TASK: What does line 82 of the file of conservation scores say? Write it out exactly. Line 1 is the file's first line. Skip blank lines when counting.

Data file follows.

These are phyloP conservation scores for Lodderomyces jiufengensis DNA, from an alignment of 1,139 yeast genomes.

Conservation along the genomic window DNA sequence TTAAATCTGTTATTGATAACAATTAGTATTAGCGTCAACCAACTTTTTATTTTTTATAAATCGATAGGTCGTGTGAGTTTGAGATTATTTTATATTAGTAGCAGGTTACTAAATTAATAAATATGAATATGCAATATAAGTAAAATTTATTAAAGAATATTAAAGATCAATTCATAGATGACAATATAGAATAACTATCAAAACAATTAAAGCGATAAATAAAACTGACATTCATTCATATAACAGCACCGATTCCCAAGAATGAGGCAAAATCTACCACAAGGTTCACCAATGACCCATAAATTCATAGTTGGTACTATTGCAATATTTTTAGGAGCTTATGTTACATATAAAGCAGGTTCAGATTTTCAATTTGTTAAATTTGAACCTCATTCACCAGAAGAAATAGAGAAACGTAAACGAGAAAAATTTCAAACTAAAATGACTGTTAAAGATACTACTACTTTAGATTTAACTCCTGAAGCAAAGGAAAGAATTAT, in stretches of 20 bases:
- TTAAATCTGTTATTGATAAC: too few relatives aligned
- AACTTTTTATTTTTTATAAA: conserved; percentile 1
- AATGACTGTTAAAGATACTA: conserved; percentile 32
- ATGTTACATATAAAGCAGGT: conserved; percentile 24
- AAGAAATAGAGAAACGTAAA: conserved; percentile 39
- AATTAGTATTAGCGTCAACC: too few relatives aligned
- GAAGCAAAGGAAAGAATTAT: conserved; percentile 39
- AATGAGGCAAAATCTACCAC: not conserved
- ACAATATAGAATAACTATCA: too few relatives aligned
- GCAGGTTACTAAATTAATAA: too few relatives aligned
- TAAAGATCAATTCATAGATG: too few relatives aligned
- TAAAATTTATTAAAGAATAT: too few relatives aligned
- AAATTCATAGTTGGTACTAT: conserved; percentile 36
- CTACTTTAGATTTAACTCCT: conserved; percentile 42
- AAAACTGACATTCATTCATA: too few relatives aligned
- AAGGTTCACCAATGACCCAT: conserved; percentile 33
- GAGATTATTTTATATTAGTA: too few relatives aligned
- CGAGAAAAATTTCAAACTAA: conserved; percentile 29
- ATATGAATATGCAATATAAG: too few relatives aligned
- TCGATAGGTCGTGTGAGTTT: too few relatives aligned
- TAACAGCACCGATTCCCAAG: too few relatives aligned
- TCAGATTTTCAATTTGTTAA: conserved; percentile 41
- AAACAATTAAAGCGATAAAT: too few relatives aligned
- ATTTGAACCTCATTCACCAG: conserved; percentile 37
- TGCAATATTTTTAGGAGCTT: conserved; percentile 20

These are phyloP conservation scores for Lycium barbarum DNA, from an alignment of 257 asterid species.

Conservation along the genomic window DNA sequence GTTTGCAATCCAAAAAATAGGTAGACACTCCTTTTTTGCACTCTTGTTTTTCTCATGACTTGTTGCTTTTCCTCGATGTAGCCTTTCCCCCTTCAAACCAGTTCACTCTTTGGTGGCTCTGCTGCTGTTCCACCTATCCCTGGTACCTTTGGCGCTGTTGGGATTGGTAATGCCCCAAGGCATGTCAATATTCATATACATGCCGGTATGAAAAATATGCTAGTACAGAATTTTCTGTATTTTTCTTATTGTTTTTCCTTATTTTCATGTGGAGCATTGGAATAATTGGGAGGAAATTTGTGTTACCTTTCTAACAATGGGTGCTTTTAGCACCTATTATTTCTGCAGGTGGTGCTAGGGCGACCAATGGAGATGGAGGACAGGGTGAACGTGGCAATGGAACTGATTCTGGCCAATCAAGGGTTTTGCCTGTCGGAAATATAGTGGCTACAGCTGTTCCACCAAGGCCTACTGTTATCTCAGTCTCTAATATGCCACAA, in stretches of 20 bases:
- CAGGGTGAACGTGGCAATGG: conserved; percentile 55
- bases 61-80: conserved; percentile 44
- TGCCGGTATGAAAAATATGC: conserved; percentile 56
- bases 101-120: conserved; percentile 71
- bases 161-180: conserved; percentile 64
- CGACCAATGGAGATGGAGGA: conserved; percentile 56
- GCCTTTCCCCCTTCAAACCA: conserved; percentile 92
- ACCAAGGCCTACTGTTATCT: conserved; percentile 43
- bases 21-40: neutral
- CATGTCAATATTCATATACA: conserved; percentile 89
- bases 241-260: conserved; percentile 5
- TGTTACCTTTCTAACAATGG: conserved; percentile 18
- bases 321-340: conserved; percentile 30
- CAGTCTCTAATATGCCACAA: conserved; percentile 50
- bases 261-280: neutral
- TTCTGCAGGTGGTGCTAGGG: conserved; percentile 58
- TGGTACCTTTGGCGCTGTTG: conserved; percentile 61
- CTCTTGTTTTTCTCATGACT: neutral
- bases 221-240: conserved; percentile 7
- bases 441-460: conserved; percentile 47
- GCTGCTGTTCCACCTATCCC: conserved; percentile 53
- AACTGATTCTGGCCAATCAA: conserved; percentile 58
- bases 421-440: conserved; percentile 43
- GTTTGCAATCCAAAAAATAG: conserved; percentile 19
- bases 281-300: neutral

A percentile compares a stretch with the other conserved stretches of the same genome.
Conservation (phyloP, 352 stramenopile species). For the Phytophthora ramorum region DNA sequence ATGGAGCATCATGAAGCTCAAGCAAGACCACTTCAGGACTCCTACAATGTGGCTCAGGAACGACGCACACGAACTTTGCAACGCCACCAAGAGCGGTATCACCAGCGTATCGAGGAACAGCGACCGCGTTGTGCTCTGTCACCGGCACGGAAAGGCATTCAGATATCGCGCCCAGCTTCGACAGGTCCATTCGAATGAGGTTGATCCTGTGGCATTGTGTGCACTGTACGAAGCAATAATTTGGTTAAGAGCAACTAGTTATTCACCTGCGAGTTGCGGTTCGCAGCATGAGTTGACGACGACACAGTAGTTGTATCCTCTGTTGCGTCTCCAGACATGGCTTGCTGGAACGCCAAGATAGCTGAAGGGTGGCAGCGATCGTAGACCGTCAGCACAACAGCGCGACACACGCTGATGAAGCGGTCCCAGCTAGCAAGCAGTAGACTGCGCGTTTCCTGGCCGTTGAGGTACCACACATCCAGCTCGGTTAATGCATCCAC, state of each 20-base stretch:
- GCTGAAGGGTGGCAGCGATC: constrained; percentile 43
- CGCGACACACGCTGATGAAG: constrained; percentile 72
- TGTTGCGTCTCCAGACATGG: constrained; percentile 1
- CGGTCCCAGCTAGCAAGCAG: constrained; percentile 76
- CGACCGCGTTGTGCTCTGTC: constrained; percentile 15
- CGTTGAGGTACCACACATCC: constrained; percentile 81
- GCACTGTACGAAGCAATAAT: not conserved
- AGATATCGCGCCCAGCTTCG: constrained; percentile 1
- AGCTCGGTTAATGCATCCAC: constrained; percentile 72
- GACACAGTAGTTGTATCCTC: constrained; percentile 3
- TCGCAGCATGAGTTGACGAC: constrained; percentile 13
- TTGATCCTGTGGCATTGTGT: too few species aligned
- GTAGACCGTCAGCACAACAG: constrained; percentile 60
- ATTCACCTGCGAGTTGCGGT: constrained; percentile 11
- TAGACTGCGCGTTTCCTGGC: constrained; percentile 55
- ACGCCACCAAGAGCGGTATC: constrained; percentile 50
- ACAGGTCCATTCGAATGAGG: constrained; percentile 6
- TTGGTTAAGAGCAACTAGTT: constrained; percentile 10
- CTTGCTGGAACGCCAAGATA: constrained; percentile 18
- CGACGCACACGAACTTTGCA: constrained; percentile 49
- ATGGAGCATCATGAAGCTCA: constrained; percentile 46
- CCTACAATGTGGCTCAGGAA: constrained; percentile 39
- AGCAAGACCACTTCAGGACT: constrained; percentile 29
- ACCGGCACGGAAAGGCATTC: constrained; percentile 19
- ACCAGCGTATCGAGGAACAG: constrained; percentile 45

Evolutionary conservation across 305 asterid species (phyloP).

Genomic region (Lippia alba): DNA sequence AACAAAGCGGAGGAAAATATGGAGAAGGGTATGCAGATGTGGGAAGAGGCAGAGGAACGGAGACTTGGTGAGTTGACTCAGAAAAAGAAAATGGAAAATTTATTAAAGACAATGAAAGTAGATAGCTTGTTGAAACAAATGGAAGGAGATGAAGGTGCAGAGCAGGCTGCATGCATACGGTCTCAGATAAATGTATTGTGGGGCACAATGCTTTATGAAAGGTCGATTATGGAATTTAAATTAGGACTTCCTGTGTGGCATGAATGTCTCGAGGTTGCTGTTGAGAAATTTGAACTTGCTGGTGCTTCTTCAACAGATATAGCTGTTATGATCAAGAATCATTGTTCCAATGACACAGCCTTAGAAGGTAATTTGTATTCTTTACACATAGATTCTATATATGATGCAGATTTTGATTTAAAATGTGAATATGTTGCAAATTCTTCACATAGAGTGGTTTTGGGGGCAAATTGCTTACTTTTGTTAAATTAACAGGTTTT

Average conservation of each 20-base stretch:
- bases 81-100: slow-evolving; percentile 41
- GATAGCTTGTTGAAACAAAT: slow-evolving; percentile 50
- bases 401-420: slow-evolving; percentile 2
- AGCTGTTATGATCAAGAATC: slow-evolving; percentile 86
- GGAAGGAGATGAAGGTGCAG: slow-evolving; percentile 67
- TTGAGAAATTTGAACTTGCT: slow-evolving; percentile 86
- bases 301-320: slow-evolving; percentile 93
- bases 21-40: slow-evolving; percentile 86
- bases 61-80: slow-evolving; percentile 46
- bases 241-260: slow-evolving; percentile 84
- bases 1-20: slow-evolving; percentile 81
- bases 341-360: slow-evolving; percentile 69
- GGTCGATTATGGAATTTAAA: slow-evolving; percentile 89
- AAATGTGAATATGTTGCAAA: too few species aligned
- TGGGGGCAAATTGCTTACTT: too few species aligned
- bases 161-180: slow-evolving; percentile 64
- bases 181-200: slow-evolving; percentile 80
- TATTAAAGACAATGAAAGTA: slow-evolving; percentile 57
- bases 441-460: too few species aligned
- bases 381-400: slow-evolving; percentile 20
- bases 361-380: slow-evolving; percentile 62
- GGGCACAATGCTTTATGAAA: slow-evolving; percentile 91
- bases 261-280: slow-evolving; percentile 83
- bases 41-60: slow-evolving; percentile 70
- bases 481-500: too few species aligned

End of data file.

Evolutionary conservation across 305 asterid species (phyloP).